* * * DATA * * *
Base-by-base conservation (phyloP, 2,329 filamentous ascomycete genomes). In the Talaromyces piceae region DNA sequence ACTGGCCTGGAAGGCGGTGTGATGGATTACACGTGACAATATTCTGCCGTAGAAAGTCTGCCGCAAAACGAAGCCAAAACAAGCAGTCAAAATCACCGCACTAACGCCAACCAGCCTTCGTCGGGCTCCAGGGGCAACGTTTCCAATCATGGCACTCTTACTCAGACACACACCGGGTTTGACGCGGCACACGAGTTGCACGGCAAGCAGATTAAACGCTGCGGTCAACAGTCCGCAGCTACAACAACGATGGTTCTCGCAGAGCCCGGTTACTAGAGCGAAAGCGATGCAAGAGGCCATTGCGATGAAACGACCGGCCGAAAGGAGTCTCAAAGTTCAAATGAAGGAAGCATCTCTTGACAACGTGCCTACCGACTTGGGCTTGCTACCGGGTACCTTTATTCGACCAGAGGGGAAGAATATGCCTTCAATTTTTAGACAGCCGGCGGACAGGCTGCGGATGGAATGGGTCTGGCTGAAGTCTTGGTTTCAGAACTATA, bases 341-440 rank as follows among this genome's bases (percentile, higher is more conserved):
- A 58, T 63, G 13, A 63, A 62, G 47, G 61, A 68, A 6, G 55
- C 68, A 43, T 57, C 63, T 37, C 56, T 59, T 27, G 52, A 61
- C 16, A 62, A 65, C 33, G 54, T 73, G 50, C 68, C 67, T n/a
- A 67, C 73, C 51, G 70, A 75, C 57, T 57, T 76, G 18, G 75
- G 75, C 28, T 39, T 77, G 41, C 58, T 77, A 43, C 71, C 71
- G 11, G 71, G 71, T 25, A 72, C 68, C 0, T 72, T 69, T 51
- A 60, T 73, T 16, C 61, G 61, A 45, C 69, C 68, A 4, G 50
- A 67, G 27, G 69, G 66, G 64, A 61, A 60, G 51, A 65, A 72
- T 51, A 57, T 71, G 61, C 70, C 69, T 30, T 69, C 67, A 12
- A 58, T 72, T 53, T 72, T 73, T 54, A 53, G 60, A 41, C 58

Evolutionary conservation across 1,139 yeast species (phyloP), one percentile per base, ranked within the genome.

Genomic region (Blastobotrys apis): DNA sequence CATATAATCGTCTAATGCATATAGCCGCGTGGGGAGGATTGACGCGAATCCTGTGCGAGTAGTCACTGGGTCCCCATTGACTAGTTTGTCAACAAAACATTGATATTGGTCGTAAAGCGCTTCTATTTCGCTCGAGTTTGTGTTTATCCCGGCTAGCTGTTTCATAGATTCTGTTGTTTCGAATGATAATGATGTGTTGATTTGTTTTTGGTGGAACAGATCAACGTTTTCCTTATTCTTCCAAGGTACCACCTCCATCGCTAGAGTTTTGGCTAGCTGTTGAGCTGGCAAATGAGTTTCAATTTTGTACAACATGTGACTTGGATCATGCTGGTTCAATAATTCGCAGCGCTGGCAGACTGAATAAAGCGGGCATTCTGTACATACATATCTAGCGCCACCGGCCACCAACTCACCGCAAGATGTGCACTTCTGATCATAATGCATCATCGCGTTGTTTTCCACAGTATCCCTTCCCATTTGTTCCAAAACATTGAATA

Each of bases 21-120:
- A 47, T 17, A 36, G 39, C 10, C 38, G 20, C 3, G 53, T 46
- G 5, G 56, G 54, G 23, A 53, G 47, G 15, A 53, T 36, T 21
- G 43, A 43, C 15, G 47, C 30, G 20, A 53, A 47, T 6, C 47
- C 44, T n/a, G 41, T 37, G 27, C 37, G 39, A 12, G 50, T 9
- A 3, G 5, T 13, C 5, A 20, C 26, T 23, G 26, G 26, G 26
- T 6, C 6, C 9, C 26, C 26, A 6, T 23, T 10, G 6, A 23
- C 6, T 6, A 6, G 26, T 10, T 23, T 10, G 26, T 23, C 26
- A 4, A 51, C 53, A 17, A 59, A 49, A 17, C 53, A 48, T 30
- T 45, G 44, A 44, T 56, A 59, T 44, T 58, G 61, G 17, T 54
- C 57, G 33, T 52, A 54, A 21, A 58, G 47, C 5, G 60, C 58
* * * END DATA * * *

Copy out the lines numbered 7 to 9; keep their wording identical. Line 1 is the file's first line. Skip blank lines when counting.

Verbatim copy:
- G 11, G 71, G 71, T 25, A 72, C 68, C 0, T 72, T 69, T 51
- A 60, T 73, T 16, C 61, G 61, A 45, C 69, C 68, A 4, G 50
- A 67, G 27, G 69, G 66, G 64, A 61, A 60, G 51, A 65, A 72